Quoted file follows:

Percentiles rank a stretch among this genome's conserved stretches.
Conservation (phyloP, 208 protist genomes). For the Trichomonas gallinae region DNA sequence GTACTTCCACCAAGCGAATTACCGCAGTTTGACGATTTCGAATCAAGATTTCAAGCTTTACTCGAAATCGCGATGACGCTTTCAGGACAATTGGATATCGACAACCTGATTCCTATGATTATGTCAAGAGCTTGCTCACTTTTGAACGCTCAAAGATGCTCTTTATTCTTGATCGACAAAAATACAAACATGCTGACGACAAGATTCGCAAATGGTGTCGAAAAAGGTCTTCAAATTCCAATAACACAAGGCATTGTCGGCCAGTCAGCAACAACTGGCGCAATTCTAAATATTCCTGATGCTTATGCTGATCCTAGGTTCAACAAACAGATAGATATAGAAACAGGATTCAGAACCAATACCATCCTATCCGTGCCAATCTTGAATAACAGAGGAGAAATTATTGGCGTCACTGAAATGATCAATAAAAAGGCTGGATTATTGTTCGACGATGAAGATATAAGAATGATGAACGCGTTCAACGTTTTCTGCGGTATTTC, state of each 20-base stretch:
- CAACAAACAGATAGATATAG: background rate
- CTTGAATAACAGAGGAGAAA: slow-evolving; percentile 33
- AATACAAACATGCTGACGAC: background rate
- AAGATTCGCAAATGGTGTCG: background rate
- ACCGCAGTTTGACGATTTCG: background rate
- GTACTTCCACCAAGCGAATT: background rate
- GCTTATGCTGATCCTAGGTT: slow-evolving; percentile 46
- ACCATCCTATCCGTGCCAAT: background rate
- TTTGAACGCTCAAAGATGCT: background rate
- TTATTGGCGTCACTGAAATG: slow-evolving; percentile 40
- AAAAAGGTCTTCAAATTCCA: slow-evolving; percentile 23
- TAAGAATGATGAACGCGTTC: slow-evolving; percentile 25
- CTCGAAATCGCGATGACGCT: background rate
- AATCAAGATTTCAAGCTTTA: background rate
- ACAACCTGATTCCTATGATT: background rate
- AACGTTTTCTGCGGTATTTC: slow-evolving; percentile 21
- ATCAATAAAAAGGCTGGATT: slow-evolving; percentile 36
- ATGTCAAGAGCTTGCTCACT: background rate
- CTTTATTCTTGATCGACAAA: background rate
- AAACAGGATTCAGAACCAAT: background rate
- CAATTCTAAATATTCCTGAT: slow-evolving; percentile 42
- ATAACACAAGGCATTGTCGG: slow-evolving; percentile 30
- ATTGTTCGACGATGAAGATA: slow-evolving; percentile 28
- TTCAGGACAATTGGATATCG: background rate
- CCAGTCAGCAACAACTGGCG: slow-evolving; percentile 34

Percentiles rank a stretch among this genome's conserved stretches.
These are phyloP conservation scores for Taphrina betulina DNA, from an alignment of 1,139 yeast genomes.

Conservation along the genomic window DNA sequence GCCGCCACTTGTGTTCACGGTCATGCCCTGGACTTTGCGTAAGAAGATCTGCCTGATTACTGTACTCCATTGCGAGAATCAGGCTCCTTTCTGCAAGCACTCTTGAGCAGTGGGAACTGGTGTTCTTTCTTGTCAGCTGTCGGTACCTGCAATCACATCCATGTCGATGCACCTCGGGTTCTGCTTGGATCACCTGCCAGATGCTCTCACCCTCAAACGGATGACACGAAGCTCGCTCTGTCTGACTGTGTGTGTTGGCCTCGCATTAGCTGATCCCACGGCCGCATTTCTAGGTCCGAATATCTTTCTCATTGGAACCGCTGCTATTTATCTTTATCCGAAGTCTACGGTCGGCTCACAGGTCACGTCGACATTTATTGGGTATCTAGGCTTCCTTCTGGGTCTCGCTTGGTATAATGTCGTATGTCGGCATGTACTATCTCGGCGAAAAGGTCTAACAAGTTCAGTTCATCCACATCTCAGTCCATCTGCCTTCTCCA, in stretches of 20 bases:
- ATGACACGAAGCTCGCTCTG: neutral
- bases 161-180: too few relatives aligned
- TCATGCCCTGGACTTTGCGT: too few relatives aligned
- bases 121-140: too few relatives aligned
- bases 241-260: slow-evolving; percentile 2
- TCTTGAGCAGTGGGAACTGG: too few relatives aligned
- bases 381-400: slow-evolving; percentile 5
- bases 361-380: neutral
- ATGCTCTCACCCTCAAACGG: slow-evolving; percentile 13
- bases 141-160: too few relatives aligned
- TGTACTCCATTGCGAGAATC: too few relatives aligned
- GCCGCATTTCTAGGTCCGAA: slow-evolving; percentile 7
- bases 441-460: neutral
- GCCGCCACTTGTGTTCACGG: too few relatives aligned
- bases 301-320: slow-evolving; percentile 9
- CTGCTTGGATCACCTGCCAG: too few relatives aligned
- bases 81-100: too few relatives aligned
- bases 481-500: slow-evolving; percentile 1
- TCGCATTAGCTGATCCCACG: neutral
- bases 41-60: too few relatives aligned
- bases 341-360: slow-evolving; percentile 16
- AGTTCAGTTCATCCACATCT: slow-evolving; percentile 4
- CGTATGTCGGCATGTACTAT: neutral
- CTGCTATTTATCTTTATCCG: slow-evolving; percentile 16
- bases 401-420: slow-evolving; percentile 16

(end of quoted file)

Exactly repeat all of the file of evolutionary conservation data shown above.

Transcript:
Percentiles rank a stretch among this genome's conserved stretches.
Conservation (phyloP, 208 protist genomes). For the Trichomonas gallinae region DNA sequence GTACTTCCACCAAGCGAATTACCGCAGTTTGACGATTTCGAATCAAGATTTCAAGCTTTACTCGAAATCGCGATGACGCTTTCAGGACAATTGGATATCGACAACCTGATTCCTATGATTATGTCAAGAGCTTGCTCACTTTTGAACGCTCAAAGATGCTCTTTATTCTTGATCGACAAAAATACAAACATGCTGACGACAAGATTCGCAAATGGTGTCGAAAAAGGTCTTCAAATTCCAATAACACAAGGCATTGTCGGCCAGTCAGCAACAACTGGCGCAATTCTAAATATTCCTGATGCTTATGCTGATCCTAGGTTCAACAAACAGATAGATATAGAAACAGGATTCAGAACCAATACCATCCTATCCGTGCCAATCTTGAATAACAGAGGAGAAATTATTGGCGTCACTGAAATGATCAATAAAAAGGCTGGATTATTGTTCGACGATGAAGATATAAGAATGATGAACGCGTTCAACGTTTTCTGCGGTATTTC, state of each 20-base stretch:
- CAACAAACAGATAGATATAG: background rate
- CTTGAATAACAGAGGAGAAA: slow-evolving; percentile 33
- AATACAAACATGCTGACGAC: background rate
- AAGATTCGCAAATGGTGTCG: background rate
- ACCGCAGTTTGACGATTTCG: background rate
- GTACTTCCACCAAGCGAATT: background rate
- GCTTATGCTGATCCTAGGTT: slow-evolving; percentile 46
- ACCATCCTATCCGTGCCAAT: background rate
- TTTGAACGCTCAAAGATGCT: background rate
- TTATTGGCGTCACTGAAATG: slow-evolving; percentile 40
- AAAAAGGTCTTCAAATTCCA: slow-evolving; percentile 23
- TAAGAATGATGAACGCGTTC: slow-evolving; percentile 25
- CTCGAAATCGCGATGACGCT: background rate
- AATCAAGATTTCAAGCTTTA: background rate
- ACAACCTGATTCCTATGATT: background rate
- AACGTTTTCTGCGGTATTTC: slow-evolving; percentile 21
- ATCAATAAAAAGGCTGGATT: slow-evolving; percentile 36
- ATGTCAAGAGCTTGCTCACT: background rate
- CTTTATTCTTGATCGACAAA: background rate
- AAACAGGATTCAGAACCAAT: background rate
- CAATTCTAAATATTCCTGAT: slow-evolving; percentile 42
- ATAACACAAGGCATTGTCGG: slow-evolving; percentile 30
- ATTGTTCGACGATGAAGATA: slow-evolving; percentile 28
- TTCAGGACAATTGGATATCG: background rate
- CCAGTCAGCAACAACTGGCG: slow-evolving; percentile 34

Percentiles rank a stretch among this genome's conserved stretches.
These are phyloP conservation scores for Taphrina betulina DNA, from an alignment of 1,139 yeast genomes.

Conservation along the genomic window DNA sequence GCCGCCACTTGTGTTCACGGTCATGCCCTGGACTTTGCGTAAGAAGATCTGCCTGATTACTGTACTCCATTGCGAGAATCAGGCTCCTTTCTGCAAGCACTCTTGAGCAGTGGGAACTGGTGTTCTTTCTTGTCAGCTGTCGGTACCTGCAATCACATCCATGTCGATGCACCTCGGGTTCTGCTTGGATCACCTGCCAGATGCTCTCACCCTCAAACGGATGACACGAAGCTCGCTCTGTCTGACTGTGTGTGTTGGCCTCGCATTAGCTGATCCCACGGCCGCATTTCTAGGTCCGAATATCTTTCTCATTGGAACCGCTGCTATTTATCTTTATCCGAAGTCTACGGTCGGCTCACAGGTCACGTCGACATTTATTGGGTATCTAGGCTTCCTTCTGGGTCTCGCTTGGTATAATGTCGTATGTCGGCATGTACTATCTCGGCGAAAAGGTCTAACAAGTTCAGTTCATCCACATCTCAGTCCATCTGCCTTCTCCA, in stretches of 20 bases:
- ATGACACGAAGCTCGCTCTG: neutral
- bases 161-180: too few relatives aligned
- TCATGCCCTGGACTTTGCGT: too few relatives aligned
- bases 121-140: too few relatives aligned
- bases 241-260: slow-evolving; percentile 2
- TCTTGAGCAGTGGGAACTGG: too few relatives aligned
- bases 381-400: slow-evolving; percentile 5
- bases 361-380: neutral
- ATGCTCTCACCCTCAAACGG: slow-evolving; percentile 13
- bases 141-160: too few relatives aligned
- TGTACTCCATTGCGAGAATC: too few relatives aligned
- GCCGCATTTCTAGGTCCGAA: slow-evolving; percentile 7
- bases 441-460: neutral
- GCCGCCACTTGTGTTCACGG: too few relatives aligned
- bases 301-320: slow-evolving; percentile 9
- CTGCTTGGATCACCTGCCAG: too few relatives aligned
- bases 81-100: too few relatives aligned
- bases 481-500: slow-evolving; percentile 1
- TCGCATTAGCTGATCCCACG: neutral
- bases 41-60: too few relatives aligned
- bases 341-360: slow-evolving; percentile 16
- AGTTCAGTTCATCCACATCT: slow-evolving; percentile 4
- CGTATGTCGGCATGTACTAT: neutral
- CTGCTATTTATCTTTATCCG: slow-evolving; percentile 16
- bases 401-420: slow-evolving; percentile 16